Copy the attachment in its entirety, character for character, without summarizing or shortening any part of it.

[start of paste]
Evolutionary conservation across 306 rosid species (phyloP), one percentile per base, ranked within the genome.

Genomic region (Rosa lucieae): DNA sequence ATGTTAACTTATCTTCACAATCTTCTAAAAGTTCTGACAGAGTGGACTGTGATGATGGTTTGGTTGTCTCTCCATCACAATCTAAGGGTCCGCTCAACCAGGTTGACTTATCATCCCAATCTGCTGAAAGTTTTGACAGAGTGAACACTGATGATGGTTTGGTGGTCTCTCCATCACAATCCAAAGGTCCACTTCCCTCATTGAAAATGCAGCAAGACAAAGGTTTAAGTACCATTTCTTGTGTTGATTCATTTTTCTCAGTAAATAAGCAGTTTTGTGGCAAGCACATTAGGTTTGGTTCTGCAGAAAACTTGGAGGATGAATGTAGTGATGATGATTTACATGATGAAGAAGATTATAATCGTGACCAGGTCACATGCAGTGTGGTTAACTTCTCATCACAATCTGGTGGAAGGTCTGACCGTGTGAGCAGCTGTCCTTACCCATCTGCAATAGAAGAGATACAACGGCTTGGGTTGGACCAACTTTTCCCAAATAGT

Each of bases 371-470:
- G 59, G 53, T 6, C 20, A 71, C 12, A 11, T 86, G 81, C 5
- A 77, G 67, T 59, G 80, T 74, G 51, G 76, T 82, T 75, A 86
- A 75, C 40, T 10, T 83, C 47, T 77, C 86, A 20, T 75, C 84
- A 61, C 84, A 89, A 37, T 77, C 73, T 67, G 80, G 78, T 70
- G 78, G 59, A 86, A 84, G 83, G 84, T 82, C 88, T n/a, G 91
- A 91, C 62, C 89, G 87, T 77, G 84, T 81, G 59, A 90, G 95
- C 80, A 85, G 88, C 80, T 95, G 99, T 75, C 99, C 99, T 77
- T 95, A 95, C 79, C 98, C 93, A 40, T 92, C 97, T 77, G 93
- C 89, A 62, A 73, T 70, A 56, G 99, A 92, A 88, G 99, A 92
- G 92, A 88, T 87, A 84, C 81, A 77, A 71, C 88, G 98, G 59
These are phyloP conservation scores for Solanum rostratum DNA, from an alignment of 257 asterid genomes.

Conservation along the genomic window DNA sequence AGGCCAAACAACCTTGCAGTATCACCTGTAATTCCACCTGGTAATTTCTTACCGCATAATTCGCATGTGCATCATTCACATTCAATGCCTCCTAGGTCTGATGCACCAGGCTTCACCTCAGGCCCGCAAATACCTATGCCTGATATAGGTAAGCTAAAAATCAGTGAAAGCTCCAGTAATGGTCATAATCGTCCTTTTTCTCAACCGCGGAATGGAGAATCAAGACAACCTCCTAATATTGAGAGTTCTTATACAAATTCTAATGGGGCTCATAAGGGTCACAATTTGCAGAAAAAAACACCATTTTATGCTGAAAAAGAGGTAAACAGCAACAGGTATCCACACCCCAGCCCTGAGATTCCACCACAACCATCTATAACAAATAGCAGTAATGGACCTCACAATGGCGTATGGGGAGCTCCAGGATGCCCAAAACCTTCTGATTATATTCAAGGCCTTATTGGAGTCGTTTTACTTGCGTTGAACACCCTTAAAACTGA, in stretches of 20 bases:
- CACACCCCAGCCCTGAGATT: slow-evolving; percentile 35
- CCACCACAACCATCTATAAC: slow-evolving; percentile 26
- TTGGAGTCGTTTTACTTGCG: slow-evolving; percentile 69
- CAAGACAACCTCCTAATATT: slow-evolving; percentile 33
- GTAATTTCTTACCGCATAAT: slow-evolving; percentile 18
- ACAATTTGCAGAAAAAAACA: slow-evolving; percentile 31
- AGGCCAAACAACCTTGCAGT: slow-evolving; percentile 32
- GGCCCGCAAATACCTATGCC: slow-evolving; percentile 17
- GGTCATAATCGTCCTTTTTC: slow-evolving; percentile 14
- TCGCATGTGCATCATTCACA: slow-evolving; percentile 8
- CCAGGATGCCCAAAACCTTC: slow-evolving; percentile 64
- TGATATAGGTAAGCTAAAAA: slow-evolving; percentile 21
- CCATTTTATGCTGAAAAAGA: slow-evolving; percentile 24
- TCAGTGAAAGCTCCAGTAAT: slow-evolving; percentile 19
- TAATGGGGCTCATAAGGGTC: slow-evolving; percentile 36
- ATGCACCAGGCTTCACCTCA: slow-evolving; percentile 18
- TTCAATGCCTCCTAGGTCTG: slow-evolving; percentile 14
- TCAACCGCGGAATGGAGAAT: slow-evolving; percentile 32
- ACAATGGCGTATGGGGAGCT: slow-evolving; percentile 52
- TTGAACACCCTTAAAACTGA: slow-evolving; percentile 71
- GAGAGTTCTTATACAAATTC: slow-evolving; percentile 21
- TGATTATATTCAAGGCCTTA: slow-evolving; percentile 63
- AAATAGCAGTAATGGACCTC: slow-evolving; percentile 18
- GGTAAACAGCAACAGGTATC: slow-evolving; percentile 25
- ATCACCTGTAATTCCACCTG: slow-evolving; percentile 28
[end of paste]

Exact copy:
Evolutionary conservation across 306 rosid species (phyloP), one percentile per base, ranked within the genome.

Genomic region (Rosa lucieae): DNA sequence ATGTTAACTTATCTTCACAATCTTCTAAAAGTTCTGACAGAGTGGACTGTGATGATGGTTTGGTTGTCTCTCCATCACAATCTAAGGGTCCGCTCAACCAGGTTGACTTATCATCCCAATCTGCTGAAAGTTTTGACAGAGTGAACACTGATGATGGTTTGGTGGTCTCTCCATCACAATCCAAAGGTCCACTTCCCTCATTGAAAATGCAGCAAGACAAAGGTTTAAGTACCATTTCTTGTGTTGATTCATTTTTCTCAGTAAATAAGCAGTTTTGTGGCAAGCACATTAGGTTTGGTTCTGCAGAAAACTTGGAGGATGAATGTAGTGATGATGATTTACATGATGAAGAAGATTATAATCGTGACCAGGTCACATGCAGTGTGGTTAACTTCTCATCACAATCTGGTGGAAGGTCTGACCGTGTGAGCAGCTGTCCTTACCCATCTGCAATAGAAGAGATACAACGGCTTGGGTTGGACCAACTTTTCCCAAATAGT

Each of bases 371-470:
- G 59, G 53, T 6, C 20, A 71, C 12, A 11, T 86, G 81, C 5
- A 77, G 67, T 59, G 80, T 74, G 51, G 76, T 82, T 75, A 86
- A 75, C 40, T 10, T 83, C 47, T 77, C 86, A 20, T 75, C 84
- A 61, C 84, A 89, A 37, T 77, C 73, T 67, G 80, G 78, T 70
- G 78, G 59, A 86, A 84, G 83, G 84, T 82, C 88, T n/a, G 91
- A 91, C 62, C 89, G 87, T 77, G 84, T 81, G 59, A 90, G 95
- C 80, A 85, G 88, C 80, T 95, G 99, T 75, C 99, C 99, T 77
- T 95, A 95, C 79, C 98, C 93, A 40, T 92, C 97, T 77, G 93
- C 89, A 62, A 73, T 70, A 56, G 99, A 92, A 88, G 99, A 92
- G 92, A 88, T 87, A 84, C 81, A 77, A 71, C 88, G 98, G 59
These are phyloP conservation scores for Solanum rostratum DNA, from an alignment of 257 asterid genomes.

Conservation along the genomic window DNA sequence AGGCCAAACAACCTTGCAGTATCACCTGTAATTCCACCTGGTAATTTCTTACCGCATAATTCGCATGTGCATCATTCACATTCAATGCCTCCTAGGTCTGATGCACCAGGCTTCACCTCAGGCCCGCAAATACCTATGCCTGATATAGGTAAGCTAAAAATCAGTGAAAGCTCCAGTAATGGTCATAATCGTCCTTTTTCTCAACCGCGGAATGGAGAATCAAGACAACCTCCTAATATTGAGAGTTCTTATACAAATTCTAATGGGGCTCATAAGGGTCACAATTTGCAGAAAAAAACACCATTTTATGCTGAAAAAGAGGTAAACAGCAACAGGTATCCACACCCCAGCCCTGAGATTCCACCACAACCATCTATAACAAATAGCAGTAATGGACCTCACAATGGCGTATGGGGAGCTCCAGGATGCCCAAAACCTTCTGATTATATTCAAGGCCTTATTGGAGTCGTTTTACTTGCGTTGAACACCCTTAAAACTGA, in stretches of 20 bases:
- CACACCCCAGCCCTGAGATT: slow-evolving; percentile 35
- CCACCACAACCATCTATAAC: slow-evolving; percentile 26
- TTGGAGTCGTTTTACTTGCG: slow-evolving; percentile 69
- CAAGACAACCTCCTAATATT: slow-evolving; percentile 33
- GTAATTTCTTACCGCATAAT: slow-evolving; percentile 18
- ACAATTTGCAGAAAAAAACA: slow-evolving; percentile 31
- AGGCCAAACAACCTTGCAGT: slow-evolving; percentile 32
- GGCCCGCAAATACCTATGCC: slow-evolving; percentile 17
- GGTCATAATCGTCCTTTTTC: slow-evolving; percentile 14
- TCGCATGTGCATCATTCACA: slow-evolving; percentile 8
- CCAGGATGCCCAAAACCTTC: slow-evolving; percentile 64
- TGATATAGGTAAGCTAAAAA: slow-evolving; percentile 21
- CCATTTTATGCTGAAAAAGA: slow-evolving; percentile 24
- TCAGTGAAAGCTCCAGTAAT: slow-evolving; percentile 19
- TAATGGGGCTCATAAGGGTC: slow-evolving; percentile 36
- ATGCACCAGGCTTCACCTCA: slow-evolving; percentile 18
- TTCAATGCCTCCTAGGTCTG: slow-evolving; percentile 14
- TCAACCGCGGAATGGAGAAT: slow-evolving; percentile 32
- ACAATGGCGTATGGGGAGCT: slow-evolving; percentile 52
- TTGAACACCCTTAAAACTGA: slow-evolving; percentile 71
- GAGAGTTCTTATACAAATTC: slow-evolving; percentile 21
- TGATTATATTCAAGGCCTTA: slow-evolving; percentile 63
- AAATAGCAGTAATGGACCTC: slow-evolving; percentile 18
- GGTAAACAGCAACAGGTATC: slow-evolving; percentile 25
- ATCACCTGTAATTCCACCTG: slow-evolving; percentile 28